Daniel Sperling, director of the Institute of Transportation Studies at the University of California (UC), Davis, discussed the trajectory and potential impact of EVs from a policy, regulatory, and academic perspective. He began by emphasizing that the future of EVs is mostly socially determined, in that the market penetration of EVs will be dependent on policy and consumer choice. As such, the deployment of EVs is a policy imperative for decarbonizing the U.S. economy. For example, aggressive low-carbon surface transport policies will result in carbon emissions reductions, cost savings, and lower health costs. Sperling reiterated the insights from the previous speaker about how consumers do not make their purchase decisions based solely on the total cost of ownership; rather individual buyers are conservative about their choices and are concerned about factors such as resale value, the future cost of energy, loss aversion, and range anxiety. Given these challenges, incentives will be needed to spur the adoption of EVs. These incentives do not necessarily have to be borne by the taxpayer; instead, innovative schemes such as feebates6 could be considered. Using insights from consumer behavior research, Sperling explained that capturing the first 50 percent of LDV market share will be relatively easy compared to the last 30 percent due to consumer heterogeneity in ideology and preferences. Government assistance and funding will be required to ensure the charging infrastructure is accessible and reliable to many consumers, and to spur innovation and transform the business model around charging infrastructure. Sperling added that most legacy U.S. automakers are holding back on the production of EVs; thus, aggressive regulations will be an important lever necessary to accelerate EV deployment. In his closing remarks, Sperling emphasized the need for EV policy incentives to promote vehicle purchases and send a clear market signal to consumers.
VEHICLE PRODUCTION AND LIFE CYCLE
Kristin Dziczek, senior vice president of research at the Center for Automotive Research, began her presentation with a discussion of the vulnerabilities and sensitivities of the U.S. automobile industry to supply chain disruptions stemming from factors such as natural disasters, labor disputes, shipping disruptions, and more. For example, Dziczek warned that increasing BEV/PHEV production while decreasing ICE production could lead to low productivity and potential plant shutdowns and consolidations. She suggested that suppliers tied to ICE engines will make fewer and fewer parts as ICE LDV production declines, while the scale of manufacturing EV parts and components will remain insufficient for some time. Dziczek noted that the novelty of EV production lines is disrupting the entire ecosystem of the automobile industry. This includes upending existing supply chains with new entrants in the form of joint ventures, mergers and acquisitions, and new leaders. Automakers are adopting new strategies to cater to these supply chain and material sourcing disruptions caused by the EV transition. Dzieczek added that the application of multi-use platforms, propulsion components, and uniform design architecture are a few examples of strategies employed by automakers to reduce EV manufacturing complexity. In her concluding remarks, Dzieczek suggested that as PEVs disrupt the automobile industry, both supplier and manufacturer will have to adapt to changes in the supply-chain needs of the BEV industry. When asked about semiconductor supply chain issues, she remarked that the average [ICE] vehicle has $300 in semiconductor content compared to nearly $3,000 in some BEVs. Building new capacity at the scale needed will take time and costs will be steep, at ~$12 billion to $14 billion for a new semiconductor plant.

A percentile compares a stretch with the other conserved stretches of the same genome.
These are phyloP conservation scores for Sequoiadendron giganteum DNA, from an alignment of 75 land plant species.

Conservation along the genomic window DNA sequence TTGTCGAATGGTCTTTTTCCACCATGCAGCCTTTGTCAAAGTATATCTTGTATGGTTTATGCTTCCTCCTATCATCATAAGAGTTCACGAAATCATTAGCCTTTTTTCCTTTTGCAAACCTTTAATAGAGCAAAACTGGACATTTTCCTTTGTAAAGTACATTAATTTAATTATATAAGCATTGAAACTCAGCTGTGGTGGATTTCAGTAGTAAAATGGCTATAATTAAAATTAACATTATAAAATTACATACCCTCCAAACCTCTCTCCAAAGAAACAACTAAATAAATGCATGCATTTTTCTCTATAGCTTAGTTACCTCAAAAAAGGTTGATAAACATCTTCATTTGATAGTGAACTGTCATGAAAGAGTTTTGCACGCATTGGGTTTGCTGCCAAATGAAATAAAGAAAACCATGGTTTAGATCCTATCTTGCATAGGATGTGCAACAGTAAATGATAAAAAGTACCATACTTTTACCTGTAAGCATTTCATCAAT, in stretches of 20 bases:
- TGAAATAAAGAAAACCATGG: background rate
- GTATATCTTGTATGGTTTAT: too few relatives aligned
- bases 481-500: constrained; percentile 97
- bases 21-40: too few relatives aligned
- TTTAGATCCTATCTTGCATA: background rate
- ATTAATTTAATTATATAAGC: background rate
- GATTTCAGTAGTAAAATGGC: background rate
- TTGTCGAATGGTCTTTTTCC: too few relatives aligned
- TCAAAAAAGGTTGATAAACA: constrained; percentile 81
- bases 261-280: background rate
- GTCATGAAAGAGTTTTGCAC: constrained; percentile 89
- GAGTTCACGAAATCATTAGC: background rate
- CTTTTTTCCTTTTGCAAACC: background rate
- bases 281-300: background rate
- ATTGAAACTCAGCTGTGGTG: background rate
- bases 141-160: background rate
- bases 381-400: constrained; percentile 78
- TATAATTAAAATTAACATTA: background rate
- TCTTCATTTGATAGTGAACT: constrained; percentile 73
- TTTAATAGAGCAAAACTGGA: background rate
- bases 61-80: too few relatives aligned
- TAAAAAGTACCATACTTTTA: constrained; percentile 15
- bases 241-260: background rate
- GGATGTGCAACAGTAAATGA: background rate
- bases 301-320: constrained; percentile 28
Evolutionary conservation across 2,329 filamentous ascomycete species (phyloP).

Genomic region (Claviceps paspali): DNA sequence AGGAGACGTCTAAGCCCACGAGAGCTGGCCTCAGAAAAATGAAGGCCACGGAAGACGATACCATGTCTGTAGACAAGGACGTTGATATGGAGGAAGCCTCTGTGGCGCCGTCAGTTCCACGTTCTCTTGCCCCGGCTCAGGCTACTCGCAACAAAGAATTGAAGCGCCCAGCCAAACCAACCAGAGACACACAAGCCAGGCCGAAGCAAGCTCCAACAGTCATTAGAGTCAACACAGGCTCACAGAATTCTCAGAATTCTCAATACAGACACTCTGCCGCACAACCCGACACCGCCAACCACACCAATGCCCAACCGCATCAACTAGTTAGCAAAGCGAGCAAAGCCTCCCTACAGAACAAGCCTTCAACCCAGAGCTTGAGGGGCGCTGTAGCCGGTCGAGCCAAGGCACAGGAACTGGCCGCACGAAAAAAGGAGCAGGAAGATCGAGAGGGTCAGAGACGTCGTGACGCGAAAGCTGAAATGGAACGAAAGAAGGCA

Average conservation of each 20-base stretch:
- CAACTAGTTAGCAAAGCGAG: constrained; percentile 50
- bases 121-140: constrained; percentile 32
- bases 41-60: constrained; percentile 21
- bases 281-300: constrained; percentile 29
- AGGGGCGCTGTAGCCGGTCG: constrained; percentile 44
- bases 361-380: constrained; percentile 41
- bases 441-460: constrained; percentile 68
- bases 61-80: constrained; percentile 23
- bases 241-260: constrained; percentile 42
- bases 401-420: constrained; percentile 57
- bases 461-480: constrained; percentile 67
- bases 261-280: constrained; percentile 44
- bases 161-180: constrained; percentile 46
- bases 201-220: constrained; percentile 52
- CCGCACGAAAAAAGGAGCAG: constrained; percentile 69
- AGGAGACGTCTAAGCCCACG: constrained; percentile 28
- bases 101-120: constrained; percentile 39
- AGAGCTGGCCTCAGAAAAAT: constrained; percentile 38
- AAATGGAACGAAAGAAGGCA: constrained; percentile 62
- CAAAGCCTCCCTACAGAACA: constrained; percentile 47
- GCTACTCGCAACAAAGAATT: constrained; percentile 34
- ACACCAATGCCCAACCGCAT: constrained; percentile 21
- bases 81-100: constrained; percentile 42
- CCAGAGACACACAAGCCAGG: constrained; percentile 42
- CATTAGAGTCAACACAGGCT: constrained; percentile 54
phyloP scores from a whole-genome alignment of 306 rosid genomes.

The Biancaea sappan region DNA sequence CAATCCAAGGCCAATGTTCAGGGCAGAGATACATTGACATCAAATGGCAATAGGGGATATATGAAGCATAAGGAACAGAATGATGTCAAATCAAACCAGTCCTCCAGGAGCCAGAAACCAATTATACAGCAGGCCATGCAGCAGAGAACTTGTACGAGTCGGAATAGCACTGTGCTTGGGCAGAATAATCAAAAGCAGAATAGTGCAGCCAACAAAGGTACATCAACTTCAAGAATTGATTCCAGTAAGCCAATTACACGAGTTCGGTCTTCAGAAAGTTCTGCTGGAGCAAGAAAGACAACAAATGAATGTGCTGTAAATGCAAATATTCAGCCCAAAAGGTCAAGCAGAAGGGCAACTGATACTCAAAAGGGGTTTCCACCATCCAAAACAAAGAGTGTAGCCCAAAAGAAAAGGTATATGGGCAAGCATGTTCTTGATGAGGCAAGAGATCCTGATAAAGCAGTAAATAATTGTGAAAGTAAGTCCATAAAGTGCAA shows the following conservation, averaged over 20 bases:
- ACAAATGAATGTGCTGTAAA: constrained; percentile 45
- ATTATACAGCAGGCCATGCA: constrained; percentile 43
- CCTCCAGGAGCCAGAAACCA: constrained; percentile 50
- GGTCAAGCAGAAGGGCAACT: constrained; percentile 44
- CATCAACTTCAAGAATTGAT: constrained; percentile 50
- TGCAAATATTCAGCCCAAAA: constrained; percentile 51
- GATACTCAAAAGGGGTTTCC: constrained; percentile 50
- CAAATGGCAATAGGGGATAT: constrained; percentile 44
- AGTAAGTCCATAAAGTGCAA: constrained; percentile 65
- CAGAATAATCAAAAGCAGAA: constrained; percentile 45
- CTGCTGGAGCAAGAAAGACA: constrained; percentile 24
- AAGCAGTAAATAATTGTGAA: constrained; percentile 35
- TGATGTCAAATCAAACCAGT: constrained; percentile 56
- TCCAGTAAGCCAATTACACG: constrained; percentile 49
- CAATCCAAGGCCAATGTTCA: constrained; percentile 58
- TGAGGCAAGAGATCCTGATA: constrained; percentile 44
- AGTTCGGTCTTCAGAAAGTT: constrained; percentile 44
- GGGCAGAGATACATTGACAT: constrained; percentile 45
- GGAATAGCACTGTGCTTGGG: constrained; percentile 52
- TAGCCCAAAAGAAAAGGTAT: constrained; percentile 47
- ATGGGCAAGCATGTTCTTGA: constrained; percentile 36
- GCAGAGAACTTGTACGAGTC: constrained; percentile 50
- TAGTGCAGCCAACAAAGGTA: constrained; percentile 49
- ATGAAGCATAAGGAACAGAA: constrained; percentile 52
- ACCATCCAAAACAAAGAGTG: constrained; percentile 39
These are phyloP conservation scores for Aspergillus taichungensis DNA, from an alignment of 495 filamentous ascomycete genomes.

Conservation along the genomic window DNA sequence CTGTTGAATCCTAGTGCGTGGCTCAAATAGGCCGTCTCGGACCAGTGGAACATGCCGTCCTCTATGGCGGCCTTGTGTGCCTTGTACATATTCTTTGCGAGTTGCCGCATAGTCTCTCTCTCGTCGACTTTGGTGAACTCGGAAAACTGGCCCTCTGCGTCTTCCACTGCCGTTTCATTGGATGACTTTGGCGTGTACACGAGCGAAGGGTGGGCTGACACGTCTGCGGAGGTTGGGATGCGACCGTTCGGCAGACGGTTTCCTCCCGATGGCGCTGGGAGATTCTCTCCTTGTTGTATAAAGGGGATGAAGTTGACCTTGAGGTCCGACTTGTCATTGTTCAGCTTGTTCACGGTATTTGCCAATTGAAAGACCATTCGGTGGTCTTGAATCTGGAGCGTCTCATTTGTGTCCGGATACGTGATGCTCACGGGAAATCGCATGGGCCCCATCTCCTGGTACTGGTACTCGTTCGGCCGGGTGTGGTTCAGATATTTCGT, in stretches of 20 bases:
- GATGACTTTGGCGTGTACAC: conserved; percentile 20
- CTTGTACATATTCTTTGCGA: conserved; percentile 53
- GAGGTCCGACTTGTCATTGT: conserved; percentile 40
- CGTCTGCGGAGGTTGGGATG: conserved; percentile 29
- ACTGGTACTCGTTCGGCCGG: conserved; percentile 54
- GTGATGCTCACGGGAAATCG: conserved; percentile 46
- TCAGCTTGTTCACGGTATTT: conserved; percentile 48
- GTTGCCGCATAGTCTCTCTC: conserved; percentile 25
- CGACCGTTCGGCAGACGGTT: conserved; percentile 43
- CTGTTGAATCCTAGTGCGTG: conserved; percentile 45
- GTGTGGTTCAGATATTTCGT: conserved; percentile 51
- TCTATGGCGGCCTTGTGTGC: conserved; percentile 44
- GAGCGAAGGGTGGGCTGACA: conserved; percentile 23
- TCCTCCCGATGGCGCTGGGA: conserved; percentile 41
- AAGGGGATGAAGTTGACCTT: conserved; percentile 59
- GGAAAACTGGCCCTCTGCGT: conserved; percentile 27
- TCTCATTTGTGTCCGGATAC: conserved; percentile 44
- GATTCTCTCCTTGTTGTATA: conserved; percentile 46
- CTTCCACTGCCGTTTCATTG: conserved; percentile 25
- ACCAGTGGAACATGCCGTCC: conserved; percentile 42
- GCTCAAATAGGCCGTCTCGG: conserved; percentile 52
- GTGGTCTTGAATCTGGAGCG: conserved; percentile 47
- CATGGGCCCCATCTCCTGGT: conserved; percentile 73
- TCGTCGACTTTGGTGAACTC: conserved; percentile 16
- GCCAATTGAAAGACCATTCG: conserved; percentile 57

Brad Markell, executive director of the AFL-CIO Industrial Union Council, opened by emphasizing that the switch to EVs might have some very deep and potentially troubling implications for communities and the labor economy at large. He alluded to the fact that the barriers to entry in the EV industry are relatively low compared to the traditional automotive industry due to the EV market’s lower ratio of capital to labor requirement. Markell emphasized that the switch to EVs might create a lot of opportunities for automation and simpler assembly lines.